RC: Uranerz Energy Corp. (NYSEMKT:URZ) just started production and sales. We look forward to seeing its cost performance. But as we have been pointing out for quite a long time, there is an unavoidable supply deficit approaching. Uranium producers stand to benefit most. Uranerz is well positioned for earning long-term profits.
TMR: Uranerz's shares were steady at $1.50 during 2013 and spiked to over $2 last March. They then fell to almost $1, and shot up to $1.50 in the last couple of weeks. What was the cause of that spike about a year ago up above $2? Are we looking to pass the newest upsurge?
RC: Last March, there was a lot of positive sentiment behind uranium. The prevailing analysis was that uranium was set to move this year because of Japanese restarts. Unfortunately, that did not come to pass. There were a lot of delays with the Japanese restarts, and the uranium sentiment turned sour. At that time, Uranerz was receiving final approval and moving to go into production. Passing through that gateway, plus the positive sentiment toward uranium, contributed to the big rise in March. And in early November Uranerz jumped again, due to the re-emergence of positive sentiment on uranium and the fact that Uranerz is now selling yellowcake. Basically, the same thing is happening with the other producers I mentioned.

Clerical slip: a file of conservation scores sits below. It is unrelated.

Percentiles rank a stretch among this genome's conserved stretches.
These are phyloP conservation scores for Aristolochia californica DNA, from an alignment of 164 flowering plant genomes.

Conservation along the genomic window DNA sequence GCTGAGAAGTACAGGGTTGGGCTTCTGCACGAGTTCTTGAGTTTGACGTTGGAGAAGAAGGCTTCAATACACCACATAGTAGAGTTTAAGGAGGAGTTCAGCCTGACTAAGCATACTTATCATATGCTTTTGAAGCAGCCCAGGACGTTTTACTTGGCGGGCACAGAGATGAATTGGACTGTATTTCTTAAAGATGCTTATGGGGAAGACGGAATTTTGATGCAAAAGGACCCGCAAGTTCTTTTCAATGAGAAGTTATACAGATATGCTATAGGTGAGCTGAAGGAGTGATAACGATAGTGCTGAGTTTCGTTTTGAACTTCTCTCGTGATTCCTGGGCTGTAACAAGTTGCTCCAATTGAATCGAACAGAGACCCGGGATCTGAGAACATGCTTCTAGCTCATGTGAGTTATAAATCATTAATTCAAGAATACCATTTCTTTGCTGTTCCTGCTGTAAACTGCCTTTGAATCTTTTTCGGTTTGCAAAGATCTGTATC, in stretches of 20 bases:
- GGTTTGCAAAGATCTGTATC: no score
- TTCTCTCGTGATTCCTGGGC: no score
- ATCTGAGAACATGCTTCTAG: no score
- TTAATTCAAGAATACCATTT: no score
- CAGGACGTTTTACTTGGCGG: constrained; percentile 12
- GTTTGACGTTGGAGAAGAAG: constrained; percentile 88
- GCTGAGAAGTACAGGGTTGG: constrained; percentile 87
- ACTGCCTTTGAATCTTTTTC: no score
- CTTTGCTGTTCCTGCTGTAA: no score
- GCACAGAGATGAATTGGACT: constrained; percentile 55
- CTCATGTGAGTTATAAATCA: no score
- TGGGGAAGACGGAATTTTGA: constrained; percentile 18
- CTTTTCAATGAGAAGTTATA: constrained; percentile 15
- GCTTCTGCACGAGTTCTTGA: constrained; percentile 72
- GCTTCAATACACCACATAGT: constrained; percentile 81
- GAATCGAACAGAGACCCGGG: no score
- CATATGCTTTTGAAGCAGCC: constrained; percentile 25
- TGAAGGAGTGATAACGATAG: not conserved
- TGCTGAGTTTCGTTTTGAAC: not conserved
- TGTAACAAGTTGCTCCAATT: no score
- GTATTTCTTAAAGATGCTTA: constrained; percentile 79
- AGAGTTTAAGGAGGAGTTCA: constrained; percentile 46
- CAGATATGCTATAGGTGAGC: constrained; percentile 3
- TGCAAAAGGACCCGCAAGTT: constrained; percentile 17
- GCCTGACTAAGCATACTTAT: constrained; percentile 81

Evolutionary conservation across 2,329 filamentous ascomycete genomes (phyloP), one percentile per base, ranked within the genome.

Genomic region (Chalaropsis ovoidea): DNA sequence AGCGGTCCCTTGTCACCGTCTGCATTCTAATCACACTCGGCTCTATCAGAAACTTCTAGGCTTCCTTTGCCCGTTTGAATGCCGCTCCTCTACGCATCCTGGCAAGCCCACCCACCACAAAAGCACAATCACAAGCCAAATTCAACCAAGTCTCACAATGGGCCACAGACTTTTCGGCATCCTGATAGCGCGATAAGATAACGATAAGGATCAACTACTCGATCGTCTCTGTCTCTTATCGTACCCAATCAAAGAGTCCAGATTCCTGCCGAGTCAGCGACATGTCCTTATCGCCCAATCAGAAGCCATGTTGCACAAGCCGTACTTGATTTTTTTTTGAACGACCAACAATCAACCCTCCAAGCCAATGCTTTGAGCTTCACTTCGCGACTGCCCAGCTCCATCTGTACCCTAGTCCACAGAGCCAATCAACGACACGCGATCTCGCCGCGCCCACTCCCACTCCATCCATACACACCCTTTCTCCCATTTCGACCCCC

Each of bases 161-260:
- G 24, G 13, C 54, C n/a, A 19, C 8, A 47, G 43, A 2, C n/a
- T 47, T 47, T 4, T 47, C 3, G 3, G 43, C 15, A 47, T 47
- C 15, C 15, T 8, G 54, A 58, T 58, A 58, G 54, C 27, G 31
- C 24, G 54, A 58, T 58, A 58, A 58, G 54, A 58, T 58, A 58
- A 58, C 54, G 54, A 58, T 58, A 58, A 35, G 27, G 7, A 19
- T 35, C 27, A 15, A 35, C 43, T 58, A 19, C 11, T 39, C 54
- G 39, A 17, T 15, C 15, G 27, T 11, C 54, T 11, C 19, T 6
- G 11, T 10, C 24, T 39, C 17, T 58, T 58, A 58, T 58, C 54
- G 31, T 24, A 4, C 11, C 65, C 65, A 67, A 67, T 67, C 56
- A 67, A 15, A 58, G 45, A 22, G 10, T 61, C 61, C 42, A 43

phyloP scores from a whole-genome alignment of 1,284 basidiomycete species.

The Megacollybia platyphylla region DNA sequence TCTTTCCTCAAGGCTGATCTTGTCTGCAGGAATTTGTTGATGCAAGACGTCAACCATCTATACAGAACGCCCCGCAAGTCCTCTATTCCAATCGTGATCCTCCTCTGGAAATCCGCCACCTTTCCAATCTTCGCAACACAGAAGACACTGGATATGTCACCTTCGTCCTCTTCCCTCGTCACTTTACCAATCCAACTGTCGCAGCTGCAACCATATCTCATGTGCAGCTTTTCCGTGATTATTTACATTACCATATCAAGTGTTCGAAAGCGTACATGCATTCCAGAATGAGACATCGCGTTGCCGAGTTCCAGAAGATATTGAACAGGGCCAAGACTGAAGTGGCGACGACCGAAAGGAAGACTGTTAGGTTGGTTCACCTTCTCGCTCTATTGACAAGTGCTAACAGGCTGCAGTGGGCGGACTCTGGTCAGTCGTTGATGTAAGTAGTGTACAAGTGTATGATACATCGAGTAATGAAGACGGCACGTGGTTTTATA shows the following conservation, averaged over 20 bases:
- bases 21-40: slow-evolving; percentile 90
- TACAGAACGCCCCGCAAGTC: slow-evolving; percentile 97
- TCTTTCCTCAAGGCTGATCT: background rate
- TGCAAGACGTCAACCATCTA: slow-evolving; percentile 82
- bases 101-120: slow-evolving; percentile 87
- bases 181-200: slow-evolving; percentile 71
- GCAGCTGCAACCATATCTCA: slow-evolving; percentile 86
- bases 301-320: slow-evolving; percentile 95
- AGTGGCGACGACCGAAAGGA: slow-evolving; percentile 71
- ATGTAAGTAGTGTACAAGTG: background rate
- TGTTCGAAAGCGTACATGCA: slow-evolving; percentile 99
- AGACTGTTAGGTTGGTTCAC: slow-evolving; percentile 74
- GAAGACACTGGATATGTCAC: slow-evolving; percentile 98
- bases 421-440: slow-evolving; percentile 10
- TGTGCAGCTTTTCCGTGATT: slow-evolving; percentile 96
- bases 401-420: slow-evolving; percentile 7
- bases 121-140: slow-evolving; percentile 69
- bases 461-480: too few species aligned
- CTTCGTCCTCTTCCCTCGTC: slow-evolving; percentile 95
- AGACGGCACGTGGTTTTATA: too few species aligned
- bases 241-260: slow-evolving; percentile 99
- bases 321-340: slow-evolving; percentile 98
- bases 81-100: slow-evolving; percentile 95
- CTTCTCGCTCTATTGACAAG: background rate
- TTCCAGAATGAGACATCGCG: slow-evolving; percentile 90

We also really like Energy Fuels Inc. (NYSEMKT:UUUU). Energy Fuels is holding several mines on standby. It can start two or three of the mines within six months to a year, and within two or three years of a production decision, it can launch an additional half dozen mines. Production scalability is very high. Energy Fuels owns the only conventional mill for processing uranium in the U.S., and that gives the firm a great strategic advantage. Right now, the mill is on standby because of the previous low-price environment. But as the uranium spot price blasts through $44/lb, a nicely leveraged Energy Fuels will soon be able to pump out profits.
TMR: How important is it for a company to control a mill?
RC: Ore extracted by open-pit or underground mining needs to be processed by a mill. A mill is a strategic asset-it is very important because any miner that does not have a mill will have to pay Energy Fuels to use its mill. At current uranium prices, conventional mining is not very economic. But at higher prices, there will be a large demand for milling. There are "mom-and-pop" uranium operations throughout the U.S. that will have to pay Energy Fuels to process their yellowcake.
TRM: What other companies do you like in the U.S. for uranium?